Saturday, August 15, 2009
The end of Tertiary Art Education, the death of God
Simon Glaister: Push over
St. Paul St Gallery
13 August - 4 September 2009
In this stark Michael Asher–influenced installation we have an implied future collapse of the AUT St. Paul St building, a metaphor for the demise of institutional art education. Glaister has organised a display of great austerity using empty space, natural light and open doorways. This makes it an unusual experience for New Zealand audiences, one very similar aesthetically to some of the Billy Apple ‘subtraction’ projects of 1975.
That parallel is deceptive however because Glaister’s project is definitely ‘additive.’ He has made an 8.5 ton replica of the central supporting column that is a salient feature of Gallery 1 and which thankfully remains standing. His version is cross shaped, and you can see from the striations on the floor (and brittle shattered varnish) that the weighty structure – it is two feet thick - has been pushed around with something like a very strong forklift. Then at some point it has been raised up to become vertical and then suddenly toppled.
The two central cross-bars have snapped as it crunched into the floor, sending debris everywhere. Chunks of cement are scattered around; the speckled interior and reinforcing rods of the stem exposed; its smooth exterior fragmented.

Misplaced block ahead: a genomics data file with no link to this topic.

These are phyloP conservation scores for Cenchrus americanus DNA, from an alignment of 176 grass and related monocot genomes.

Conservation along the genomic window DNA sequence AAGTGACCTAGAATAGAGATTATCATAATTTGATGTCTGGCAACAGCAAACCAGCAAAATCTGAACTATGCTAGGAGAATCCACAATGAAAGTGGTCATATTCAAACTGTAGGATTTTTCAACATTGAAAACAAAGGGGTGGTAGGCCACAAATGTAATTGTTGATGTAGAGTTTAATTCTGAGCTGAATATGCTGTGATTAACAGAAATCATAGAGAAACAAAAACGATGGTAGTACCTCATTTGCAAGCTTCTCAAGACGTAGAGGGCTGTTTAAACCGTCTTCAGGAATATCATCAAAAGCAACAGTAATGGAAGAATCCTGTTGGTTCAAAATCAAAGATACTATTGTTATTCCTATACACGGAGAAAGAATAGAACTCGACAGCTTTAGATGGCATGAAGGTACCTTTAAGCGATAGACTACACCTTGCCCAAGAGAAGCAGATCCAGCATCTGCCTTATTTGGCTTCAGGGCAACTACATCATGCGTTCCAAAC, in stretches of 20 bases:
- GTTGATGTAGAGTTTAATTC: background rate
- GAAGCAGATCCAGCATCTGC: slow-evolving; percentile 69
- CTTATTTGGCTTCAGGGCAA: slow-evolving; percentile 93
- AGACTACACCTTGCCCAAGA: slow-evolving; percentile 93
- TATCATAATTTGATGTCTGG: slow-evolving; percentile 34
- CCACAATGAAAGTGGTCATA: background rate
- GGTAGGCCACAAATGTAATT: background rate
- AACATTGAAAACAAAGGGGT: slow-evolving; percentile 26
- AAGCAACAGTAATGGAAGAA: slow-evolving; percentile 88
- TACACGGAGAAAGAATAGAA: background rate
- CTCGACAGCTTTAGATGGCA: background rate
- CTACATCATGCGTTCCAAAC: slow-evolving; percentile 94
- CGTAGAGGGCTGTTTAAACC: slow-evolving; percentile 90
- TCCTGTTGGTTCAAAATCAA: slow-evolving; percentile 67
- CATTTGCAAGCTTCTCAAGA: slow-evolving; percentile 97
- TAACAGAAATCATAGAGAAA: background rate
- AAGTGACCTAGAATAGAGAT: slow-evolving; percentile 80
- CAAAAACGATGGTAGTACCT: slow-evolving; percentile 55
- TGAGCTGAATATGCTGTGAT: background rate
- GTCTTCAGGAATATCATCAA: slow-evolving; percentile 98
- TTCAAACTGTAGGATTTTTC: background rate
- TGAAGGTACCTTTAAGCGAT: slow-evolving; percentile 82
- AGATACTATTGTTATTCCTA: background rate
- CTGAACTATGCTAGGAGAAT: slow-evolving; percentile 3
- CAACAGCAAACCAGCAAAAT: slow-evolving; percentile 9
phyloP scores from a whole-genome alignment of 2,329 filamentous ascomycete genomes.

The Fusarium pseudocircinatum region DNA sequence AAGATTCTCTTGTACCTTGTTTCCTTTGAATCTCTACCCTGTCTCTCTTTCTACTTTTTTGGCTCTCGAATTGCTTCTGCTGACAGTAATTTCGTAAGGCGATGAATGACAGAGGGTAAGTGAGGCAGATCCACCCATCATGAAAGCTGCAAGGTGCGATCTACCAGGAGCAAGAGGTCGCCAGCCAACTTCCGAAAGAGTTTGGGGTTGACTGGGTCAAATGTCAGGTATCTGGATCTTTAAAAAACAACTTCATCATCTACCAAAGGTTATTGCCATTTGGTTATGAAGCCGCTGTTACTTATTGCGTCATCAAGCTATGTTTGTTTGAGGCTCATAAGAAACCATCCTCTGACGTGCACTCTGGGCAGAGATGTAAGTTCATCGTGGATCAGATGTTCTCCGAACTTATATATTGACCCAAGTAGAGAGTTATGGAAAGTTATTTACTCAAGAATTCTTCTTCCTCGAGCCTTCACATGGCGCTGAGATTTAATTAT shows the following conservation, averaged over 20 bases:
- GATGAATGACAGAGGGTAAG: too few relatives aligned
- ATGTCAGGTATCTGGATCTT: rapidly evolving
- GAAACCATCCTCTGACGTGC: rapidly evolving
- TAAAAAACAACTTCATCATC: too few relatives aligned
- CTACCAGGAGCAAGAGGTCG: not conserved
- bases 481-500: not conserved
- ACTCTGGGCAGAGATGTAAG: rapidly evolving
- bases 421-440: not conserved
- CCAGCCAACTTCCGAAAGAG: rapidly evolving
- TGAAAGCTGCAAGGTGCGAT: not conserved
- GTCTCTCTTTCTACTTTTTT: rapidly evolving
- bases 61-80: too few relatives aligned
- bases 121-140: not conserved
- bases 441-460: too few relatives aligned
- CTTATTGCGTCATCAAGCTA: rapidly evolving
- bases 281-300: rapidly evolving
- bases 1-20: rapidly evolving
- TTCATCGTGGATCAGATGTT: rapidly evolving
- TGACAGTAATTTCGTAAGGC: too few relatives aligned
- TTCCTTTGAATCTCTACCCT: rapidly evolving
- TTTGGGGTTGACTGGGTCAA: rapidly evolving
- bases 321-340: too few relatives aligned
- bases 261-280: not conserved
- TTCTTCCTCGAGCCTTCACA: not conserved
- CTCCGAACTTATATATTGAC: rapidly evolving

What is particularly impressive about this installation is the sense of calming expansion (various large windows and fire doors are opened up; adjacent ventilation alcoves and heating cupboards exposed) contrasting with violent contraction (the shattered ruin). Nearby Gallery Two is empty, apart from two short columns of stacked newsprint posters showing four images of ancient ruins and earthquake-collapsed buildings. The wind has scattered some of these over the floor.
The smashed up cross-shape brings another dimension to this exhibition because it refers to the sacking of Christian Europe, the plundering of churches and end of so-called ‘civilization’ by the heathen hordes. It creates a parallel with current anxieties of economic collapse within the art education sector (though in fact enrolments have increased). It refers to the demise of ‘The True Faith’ perhaps, the imminent onslaught of barbaric anarchy, the possible end of art as we know it.